.- New York Archbishop Timothy M. Dolan hopes the United States can overcome social, economic, and religious troubles by recovering the âspirit of unityâ that prevailed after the Sept. 11 attacks 10 years ago.
âTen years ago we came together across religious, political, social and ethnic lines to stand as one people to heal wounds and defend against terrorism,â wrote Archbishop Dolan, who currently serves as president of the United States Conference of Catholic Bishops, in a Sept. 8 statement released by the conference.
âAs we face today's challenges of people out of work, families struggling, and the continuing dangers of wars and terrorism, let us summon the 9/11 spirit of unity to confront our challenges.â
Archbishop Dolan described the 10th anniversary of the attacks on the World Trade Center, the Pentagon, and United Flight 93 as âa time for remembrance, resolve and renewal.â
âIn a special way,â he wrote, âwe recall the selfless first respondersâfirefighters, police, chaplains, emergency workers, and other brave personsâwho risked, and many times lost, their lives in their courageous efforts to save others.â
The archbishop urged Americans to look for renewal through prayer and service, as many did after the attacks.
âWe turned to prayer, and then turned to one another to offer help and support,â the archbishop recalled. âHands were folded in prayer and opened in service to those who had lost so much.â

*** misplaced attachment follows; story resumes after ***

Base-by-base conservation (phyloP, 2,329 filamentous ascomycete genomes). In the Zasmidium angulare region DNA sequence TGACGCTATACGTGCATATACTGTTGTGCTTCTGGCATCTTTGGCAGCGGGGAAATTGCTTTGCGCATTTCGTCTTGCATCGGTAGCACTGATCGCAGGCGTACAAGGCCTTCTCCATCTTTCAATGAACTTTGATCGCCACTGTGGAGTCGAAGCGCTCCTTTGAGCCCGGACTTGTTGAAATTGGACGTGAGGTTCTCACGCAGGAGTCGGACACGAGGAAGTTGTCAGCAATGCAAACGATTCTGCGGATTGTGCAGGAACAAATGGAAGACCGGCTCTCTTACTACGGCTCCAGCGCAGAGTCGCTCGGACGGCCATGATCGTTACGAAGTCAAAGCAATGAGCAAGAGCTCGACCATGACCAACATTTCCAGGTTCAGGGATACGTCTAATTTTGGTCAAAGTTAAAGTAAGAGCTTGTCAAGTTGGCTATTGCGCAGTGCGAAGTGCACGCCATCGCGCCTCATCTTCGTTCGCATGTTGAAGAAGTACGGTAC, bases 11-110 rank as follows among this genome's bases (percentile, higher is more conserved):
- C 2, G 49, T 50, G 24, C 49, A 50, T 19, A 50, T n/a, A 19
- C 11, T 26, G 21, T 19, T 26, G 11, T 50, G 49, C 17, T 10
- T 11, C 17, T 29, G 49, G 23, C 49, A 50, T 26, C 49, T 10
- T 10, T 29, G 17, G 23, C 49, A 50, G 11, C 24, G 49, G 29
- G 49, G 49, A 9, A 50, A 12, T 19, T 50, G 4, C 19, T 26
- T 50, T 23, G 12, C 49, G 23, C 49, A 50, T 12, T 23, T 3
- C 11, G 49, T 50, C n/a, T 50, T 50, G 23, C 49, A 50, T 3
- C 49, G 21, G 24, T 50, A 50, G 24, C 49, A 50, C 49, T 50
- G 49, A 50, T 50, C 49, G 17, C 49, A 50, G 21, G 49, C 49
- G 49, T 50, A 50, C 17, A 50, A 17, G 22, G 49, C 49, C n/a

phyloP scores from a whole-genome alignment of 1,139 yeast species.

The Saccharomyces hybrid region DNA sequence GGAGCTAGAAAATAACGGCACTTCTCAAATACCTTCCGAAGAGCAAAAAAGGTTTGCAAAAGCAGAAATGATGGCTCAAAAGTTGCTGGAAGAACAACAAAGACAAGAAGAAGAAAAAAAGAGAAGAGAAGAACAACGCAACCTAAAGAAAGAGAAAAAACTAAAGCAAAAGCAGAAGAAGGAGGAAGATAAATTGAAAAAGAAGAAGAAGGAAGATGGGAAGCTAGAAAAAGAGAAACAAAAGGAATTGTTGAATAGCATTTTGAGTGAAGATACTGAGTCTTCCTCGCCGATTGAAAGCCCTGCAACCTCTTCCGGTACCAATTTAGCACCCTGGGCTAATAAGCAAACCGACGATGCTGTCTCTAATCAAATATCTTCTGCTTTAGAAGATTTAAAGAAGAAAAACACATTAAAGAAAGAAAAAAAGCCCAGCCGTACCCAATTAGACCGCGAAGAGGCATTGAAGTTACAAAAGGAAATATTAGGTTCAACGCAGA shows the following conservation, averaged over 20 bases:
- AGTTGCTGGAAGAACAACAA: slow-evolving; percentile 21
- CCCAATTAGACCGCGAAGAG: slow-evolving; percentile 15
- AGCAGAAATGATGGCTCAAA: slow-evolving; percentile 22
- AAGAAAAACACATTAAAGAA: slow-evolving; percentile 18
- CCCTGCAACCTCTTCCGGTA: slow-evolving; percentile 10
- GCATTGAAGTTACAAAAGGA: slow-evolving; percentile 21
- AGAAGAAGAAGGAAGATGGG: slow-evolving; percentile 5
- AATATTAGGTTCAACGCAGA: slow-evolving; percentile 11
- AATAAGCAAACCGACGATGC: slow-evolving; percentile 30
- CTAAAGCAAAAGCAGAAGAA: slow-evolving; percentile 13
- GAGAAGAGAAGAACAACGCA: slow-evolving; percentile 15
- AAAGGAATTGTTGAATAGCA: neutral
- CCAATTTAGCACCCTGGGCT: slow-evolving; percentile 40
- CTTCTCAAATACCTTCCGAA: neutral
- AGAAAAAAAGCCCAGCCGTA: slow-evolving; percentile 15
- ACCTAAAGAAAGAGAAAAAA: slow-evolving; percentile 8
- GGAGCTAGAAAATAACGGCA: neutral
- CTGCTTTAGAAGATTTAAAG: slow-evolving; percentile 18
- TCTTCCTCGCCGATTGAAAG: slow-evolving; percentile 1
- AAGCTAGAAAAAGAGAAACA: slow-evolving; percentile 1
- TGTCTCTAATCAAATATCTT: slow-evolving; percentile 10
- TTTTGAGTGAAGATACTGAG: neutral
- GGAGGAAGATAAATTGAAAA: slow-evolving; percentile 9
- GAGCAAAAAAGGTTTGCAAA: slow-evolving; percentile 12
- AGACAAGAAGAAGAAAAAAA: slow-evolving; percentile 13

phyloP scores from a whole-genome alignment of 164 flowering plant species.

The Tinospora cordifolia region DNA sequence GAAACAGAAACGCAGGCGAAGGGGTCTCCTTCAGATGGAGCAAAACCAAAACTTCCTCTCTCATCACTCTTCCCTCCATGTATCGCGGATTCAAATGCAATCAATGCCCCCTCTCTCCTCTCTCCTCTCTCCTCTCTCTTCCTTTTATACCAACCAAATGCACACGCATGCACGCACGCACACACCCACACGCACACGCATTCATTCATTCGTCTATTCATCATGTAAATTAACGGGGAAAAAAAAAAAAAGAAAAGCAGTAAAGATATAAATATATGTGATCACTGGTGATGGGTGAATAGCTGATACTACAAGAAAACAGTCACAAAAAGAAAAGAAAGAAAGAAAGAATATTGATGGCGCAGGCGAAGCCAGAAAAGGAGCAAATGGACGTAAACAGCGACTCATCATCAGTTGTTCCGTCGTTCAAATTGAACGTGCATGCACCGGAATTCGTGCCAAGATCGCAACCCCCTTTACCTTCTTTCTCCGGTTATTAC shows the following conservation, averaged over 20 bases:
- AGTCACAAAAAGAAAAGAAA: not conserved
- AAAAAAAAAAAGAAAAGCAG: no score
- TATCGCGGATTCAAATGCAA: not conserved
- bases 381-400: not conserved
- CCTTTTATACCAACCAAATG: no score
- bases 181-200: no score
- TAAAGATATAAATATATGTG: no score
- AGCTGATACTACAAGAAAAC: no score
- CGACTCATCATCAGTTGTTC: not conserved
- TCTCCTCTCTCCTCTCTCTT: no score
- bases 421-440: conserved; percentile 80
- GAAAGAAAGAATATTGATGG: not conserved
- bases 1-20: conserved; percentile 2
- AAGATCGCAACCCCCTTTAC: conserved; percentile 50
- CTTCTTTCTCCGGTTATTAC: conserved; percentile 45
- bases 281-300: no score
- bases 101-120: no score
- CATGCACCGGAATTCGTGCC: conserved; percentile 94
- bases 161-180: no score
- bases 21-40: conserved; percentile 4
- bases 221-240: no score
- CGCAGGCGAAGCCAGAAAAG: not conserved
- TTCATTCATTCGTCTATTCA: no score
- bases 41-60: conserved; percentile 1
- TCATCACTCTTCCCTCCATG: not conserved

He observed that compassionate faith is âthe greatest resource we haveâ in the struggle to âreject hatred and resist terrorism.â
The U.S. bishops, Archbishop Dolan said, are committed to rejecting âextreme ideologies that perversely misuse religion,â while embracing âpersons of all religions, including our Muslim neighbors.â
With regard to Islamic extremism, he said, the bishops âsteadfastly refrain from blaming the many for the actions of a few.â
The New York archbishop recalled those whom the terrorists killed on 9/11, particularly the âselfless first responders â firefighters, police, chaplains, emergency workers, and other brave persons â who risked, and many times lost, their lives in their courageous efforts to save others.â
He also called to mind the âcontinuing sacrificesâ of who have died in the wars that resulted directly or indirectly from 9/11, and called for a âresponsible end to the conflicts in Afghanistan and Iraq.â
âLet us pray that the lasting legacy of 9/11 is not fear, but rather hope for a world renewed,â Archbishop Dolan stated.
He encouraged the Church to embrace Pope Benedict XVI's words during his 2008 visit to Ground Zero, when the Pope prayed at what he called the âscene of incredible violence and pain.â
During that visit, the Pope prayed that âthose whose lives were spared, may live so that the lives lost here may not have been lost in vain.â
Pope Benedict also asked God, on that occasion, to grant âthe wisdom and courage to work tirelessly for a world where true peace and love reign, among nations and in the hearts of all.â